Soils that hold generous amounts of water are less subject to leaching losses of nutrients or soil applied pesticides. This is true because a soil with a limited water holding capacity (i.e. a sandy loam) reaches the saturation point much sooner than a soil with a higher water holding capacity (i.e. a clay loam).
Secondly, use Figure 3 to calculate the water holding capacity of each soil layer in the root zone. For example, 25cm of clay loam with an available water of 1.8mm water per cm of soil, can store 45mm of available water. The water holding capacity of a soil is calculated by summing the capacity of each layer in the root zone.
How to know the available water holding capacity of clay soil? I'm developing a model for irrigation water scheduling and the soil texture of study area is clay but it varies from one region to ...
Soil water holding capacity is a term that all farms should know to optimize crop production. Simply defined soil water holding capacity is the amount of water that a given soil can hold for crop use. Field capacity is the point where the soil water holding capacity has reached its maximum for the ...
Clay type, organic content, and soil structure also influence soil water retention. The maximum amount of water that a given soil can retain is called field capacity, whereas a soil so dry that plants cannot liberate the remaining moisture from the soil particles is said to be at wilting point.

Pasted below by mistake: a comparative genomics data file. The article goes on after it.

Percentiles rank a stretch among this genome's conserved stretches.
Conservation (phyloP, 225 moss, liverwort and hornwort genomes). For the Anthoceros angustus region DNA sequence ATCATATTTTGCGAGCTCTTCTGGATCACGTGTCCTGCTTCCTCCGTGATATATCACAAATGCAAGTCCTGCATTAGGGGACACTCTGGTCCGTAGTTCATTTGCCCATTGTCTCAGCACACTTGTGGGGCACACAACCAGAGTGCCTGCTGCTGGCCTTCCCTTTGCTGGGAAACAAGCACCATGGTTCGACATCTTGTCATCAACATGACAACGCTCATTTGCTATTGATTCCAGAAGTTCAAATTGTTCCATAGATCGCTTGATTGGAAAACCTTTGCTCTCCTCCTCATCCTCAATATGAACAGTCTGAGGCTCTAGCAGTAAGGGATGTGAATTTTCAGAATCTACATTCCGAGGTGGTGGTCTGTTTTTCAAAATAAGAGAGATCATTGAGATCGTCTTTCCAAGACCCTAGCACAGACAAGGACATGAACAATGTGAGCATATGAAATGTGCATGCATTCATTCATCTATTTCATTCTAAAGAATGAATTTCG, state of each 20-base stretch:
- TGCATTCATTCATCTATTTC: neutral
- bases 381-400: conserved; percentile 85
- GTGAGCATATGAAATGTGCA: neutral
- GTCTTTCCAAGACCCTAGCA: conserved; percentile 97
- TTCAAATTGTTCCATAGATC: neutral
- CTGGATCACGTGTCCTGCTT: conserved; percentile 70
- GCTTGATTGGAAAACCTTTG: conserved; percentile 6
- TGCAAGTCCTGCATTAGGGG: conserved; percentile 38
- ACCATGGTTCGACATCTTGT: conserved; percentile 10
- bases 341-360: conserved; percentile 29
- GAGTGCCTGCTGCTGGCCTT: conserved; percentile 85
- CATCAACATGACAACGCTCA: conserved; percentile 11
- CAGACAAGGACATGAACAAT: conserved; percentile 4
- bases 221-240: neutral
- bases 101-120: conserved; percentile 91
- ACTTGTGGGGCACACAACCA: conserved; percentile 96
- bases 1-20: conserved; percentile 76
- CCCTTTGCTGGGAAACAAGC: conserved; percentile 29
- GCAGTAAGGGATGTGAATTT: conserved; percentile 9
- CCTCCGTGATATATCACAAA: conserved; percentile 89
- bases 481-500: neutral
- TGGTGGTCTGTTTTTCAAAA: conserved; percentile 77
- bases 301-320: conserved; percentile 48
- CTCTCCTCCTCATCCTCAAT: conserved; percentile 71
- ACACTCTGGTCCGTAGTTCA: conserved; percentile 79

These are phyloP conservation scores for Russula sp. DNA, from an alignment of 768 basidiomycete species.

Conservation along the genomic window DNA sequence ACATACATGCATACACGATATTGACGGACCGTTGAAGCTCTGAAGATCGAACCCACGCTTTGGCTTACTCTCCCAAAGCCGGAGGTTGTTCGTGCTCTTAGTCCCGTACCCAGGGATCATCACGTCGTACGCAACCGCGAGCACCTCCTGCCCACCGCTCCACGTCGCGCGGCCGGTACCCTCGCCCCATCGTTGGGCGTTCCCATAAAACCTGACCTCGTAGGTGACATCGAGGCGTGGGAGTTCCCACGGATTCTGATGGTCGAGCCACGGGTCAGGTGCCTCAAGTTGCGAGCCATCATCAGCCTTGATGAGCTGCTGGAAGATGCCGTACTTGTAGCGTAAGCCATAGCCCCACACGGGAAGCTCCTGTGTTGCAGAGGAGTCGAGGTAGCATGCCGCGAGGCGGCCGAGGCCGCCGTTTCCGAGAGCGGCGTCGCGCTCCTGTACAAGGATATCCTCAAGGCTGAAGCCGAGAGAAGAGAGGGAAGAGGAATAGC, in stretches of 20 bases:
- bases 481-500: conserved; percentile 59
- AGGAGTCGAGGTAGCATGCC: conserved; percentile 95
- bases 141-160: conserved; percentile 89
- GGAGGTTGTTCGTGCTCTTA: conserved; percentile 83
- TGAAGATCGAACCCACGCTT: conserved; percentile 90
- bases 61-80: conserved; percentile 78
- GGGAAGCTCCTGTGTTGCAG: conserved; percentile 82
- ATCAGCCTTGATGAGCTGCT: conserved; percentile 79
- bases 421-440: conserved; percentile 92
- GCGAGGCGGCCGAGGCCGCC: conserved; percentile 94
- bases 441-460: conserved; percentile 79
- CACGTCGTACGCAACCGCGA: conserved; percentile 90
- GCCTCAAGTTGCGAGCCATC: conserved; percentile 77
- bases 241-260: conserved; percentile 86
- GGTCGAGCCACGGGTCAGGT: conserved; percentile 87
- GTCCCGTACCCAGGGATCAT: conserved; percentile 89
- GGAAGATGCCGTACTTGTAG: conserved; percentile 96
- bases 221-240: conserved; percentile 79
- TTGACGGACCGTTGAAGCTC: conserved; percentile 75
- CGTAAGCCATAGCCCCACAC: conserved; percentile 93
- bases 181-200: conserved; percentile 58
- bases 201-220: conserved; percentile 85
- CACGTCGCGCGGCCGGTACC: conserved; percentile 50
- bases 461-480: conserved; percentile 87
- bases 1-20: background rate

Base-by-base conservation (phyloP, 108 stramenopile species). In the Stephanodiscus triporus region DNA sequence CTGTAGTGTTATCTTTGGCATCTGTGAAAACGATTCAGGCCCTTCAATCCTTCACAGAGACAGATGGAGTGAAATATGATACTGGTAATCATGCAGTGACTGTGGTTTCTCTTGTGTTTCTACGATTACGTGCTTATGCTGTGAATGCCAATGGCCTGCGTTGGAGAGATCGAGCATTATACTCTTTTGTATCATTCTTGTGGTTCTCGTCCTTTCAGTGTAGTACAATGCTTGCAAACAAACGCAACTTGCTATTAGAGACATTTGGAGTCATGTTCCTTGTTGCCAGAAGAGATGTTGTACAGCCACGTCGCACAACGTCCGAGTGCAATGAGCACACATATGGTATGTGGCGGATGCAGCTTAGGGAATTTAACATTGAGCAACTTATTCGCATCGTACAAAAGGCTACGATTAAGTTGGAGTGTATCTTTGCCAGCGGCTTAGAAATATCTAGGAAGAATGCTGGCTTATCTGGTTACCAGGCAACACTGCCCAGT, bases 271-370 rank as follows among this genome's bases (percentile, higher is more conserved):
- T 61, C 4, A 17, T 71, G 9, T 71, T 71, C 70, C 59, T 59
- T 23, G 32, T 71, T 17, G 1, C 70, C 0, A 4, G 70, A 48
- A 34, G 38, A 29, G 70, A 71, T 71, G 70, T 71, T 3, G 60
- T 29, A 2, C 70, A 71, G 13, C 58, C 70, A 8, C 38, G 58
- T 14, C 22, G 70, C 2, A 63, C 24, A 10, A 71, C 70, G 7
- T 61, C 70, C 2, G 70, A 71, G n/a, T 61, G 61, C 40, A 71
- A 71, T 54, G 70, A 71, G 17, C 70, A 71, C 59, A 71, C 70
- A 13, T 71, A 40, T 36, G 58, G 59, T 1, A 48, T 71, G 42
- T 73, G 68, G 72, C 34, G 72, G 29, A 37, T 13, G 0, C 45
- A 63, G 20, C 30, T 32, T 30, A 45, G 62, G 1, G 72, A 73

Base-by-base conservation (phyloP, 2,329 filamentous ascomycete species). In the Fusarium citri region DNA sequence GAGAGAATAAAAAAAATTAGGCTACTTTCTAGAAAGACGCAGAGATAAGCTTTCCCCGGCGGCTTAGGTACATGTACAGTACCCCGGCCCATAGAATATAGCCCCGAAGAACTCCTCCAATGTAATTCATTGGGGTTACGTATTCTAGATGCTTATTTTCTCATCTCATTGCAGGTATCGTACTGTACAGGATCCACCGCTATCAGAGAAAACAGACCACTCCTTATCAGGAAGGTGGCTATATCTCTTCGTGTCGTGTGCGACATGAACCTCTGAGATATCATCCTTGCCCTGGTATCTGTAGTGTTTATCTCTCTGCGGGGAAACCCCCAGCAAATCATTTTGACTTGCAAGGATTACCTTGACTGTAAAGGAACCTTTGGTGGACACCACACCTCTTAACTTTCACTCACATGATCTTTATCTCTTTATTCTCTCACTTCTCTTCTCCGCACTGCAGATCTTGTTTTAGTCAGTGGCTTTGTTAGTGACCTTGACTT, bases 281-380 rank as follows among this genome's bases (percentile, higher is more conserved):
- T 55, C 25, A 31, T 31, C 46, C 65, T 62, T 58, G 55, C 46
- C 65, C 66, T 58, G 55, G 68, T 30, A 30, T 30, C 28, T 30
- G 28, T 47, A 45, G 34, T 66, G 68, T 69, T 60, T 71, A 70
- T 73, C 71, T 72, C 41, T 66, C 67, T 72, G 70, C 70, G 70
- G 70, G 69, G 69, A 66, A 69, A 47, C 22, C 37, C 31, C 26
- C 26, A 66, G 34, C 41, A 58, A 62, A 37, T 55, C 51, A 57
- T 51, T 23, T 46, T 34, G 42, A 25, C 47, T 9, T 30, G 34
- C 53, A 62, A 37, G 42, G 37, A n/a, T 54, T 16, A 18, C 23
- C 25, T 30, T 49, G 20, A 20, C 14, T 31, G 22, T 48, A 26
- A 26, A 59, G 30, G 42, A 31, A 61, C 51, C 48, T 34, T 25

For example, 25cm of clay loam with an available water of 1.8mm water per cm of soil, can store 45mm of available water. The water holding capacity of a soil is calculated by summing the capacity of each layer in the root zone.   Source: Better Soils [Online]. 1997. Module 2: Soil Nutrition and Crops.
Field Capacity is the amount of soil moisture or water content held in the soil after excess water has drained away and the rate of downward movement has decreased. This usually takes place 2–3 days after rain or irrigation in pervious soils of uniform structure and texture.
The volumetric soil moisture content at the wilting point will have dropped to around 5 to 10% for sandy soils, 10 to 15% in loam soils, and 15 to 20% in clay soils. Available Water Capacity. The total available water (holding) capacity is the portion of water that can be absorbed by plant roots. By definition it is the amount of water ...
Plant available water is that portion of the water holding capacity that can be absorbed by a plant. As a general rule, plant available water is considered to be 50 percent of the water holding capacity. The volumetric water content measured is the total amount of water held in a given soil volume at a given time.
A test to observe how much water different types of soils retain - sand, loam and clay.